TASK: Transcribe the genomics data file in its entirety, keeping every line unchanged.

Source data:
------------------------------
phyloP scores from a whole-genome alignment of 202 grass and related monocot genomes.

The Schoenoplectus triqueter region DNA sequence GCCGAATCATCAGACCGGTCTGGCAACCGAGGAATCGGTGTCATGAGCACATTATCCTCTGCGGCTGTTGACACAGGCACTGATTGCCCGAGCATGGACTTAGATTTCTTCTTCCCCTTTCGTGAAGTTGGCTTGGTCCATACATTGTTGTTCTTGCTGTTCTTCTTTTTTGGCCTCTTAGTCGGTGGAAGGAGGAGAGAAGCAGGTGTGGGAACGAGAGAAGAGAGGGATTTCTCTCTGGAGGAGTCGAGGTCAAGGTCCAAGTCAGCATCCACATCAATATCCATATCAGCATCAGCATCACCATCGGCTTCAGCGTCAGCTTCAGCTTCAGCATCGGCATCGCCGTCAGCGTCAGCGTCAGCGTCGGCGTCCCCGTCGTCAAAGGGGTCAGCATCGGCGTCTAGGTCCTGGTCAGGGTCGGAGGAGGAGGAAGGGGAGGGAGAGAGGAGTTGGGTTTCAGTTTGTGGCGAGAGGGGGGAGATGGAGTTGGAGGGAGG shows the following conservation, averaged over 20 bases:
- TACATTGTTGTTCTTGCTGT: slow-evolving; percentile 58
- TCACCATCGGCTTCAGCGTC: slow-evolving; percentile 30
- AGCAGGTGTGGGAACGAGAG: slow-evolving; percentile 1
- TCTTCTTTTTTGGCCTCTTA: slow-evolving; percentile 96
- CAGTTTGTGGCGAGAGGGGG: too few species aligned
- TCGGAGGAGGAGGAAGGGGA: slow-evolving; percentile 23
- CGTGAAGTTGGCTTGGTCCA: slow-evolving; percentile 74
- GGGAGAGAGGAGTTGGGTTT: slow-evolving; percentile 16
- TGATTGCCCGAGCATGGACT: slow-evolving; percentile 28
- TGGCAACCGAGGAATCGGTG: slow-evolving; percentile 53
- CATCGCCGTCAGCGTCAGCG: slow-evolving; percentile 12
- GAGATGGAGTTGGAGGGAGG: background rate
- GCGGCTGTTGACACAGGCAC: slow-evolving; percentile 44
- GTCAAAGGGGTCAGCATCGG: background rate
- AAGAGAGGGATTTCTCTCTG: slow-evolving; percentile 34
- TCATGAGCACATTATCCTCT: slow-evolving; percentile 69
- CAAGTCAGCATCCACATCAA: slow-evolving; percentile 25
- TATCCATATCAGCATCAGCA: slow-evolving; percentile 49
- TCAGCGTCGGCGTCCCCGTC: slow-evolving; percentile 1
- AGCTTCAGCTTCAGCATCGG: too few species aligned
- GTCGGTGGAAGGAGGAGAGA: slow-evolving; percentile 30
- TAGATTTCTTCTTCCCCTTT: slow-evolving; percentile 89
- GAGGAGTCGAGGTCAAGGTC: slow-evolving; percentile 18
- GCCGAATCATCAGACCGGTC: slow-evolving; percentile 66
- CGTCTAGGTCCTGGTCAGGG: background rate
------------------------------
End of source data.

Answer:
phyloP scores from a whole-genome alignment of 202 grass and related monocot genomes.

The Schoenoplectus triqueter region DNA sequence GCCGAATCATCAGACCGGTCTGGCAACCGAGGAATCGGTGTCATGAGCACATTATCCTCTGCGGCTGTTGACACAGGCACTGATTGCCCGAGCATGGACTTAGATTTCTTCTTCCCCTTTCGTGAAGTTGGCTTGGTCCATACATTGTTGTTCTTGCTGTTCTTCTTTTTTGGCCTCTTAGTCGGTGGAAGGAGGAGAGAAGCAGGTGTGGGAACGAGAGAAGAGAGGGATTTCTCTCTGGAGGAGTCGAGGTCAAGGTCCAAGTCAGCATCCACATCAATATCCATATCAGCATCAGCATCACCATCGGCTTCAGCGTCAGCTTCAGCTTCAGCATCGGCATCGCCGTCAGCGTCAGCGTCAGCGTCGGCGTCCCCGTCGTCAAAGGGGTCAGCATCGGCGTCTAGGTCCTGGTCAGGGTCGGAGGAGGAGGAAGGGGAGGGAGAGAGGAGTTGGGTTTCAGTTTGTGGCGAGAGGGGGGAGATGGAGTTGGAGGGAGG shows the following conservation, averaged over 20 bases:
- TACATTGTTGTTCTTGCTGT: slow-evolving; percentile 58
- TCACCATCGGCTTCAGCGTC: slow-evolving; percentile 30
- AGCAGGTGTGGGAACGAGAG: slow-evolving; percentile 1
- TCTTCTTTTTTGGCCTCTTA: slow-evolving; percentile 96
- CAGTTTGTGGCGAGAGGGGG: too few species aligned
- TCGGAGGAGGAGGAAGGGGA: slow-evolving; percentile 23
- CGTGAAGTTGGCTTGGTCCA: slow-evolving; percentile 74
- GGGAGAGAGGAGTTGGGTTT: slow-evolving; percentile 16
- TGATTGCCCGAGCATGGACT: slow-evolving; percentile 28
- TGGCAACCGAGGAATCGGTG: slow-evolving; percentile 53
- CATCGCCGTCAGCGTCAGCG: slow-evolving; percentile 12
- GAGATGGAGTTGGAGGGAGG: background rate
- GCGGCTGTTGACACAGGCAC: slow-evolving; percentile 44
- GTCAAAGGGGTCAGCATCGG: background rate
- AAGAGAGGGATTTCTCTCTG: slow-evolving; percentile 34
- TCATGAGCACATTATCCTCT: slow-evolving; percentile 69
- CAAGTCAGCATCCACATCAA: slow-evolving; percentile 25
- TATCCATATCAGCATCAGCA: slow-evolving; percentile 49
- TCAGCGTCGGCGTCCCCGTC: slow-evolving; percentile 1
- AGCTTCAGCTTCAGCATCGG: too few species aligned
- GTCGGTGGAAGGAGGAGAGA: slow-evolving; percentile 30
- TAGATTTCTTCTTCCCCTTT: slow-evolving; percentile 89
- GAGGAGTCGAGGTCAAGGTC: slow-evolving; percentile 18
- GCCGAATCATCAGACCGGTC: slow-evolving; percentile 66
- CGTCTAGGTCCTGGTCAGGG: background rate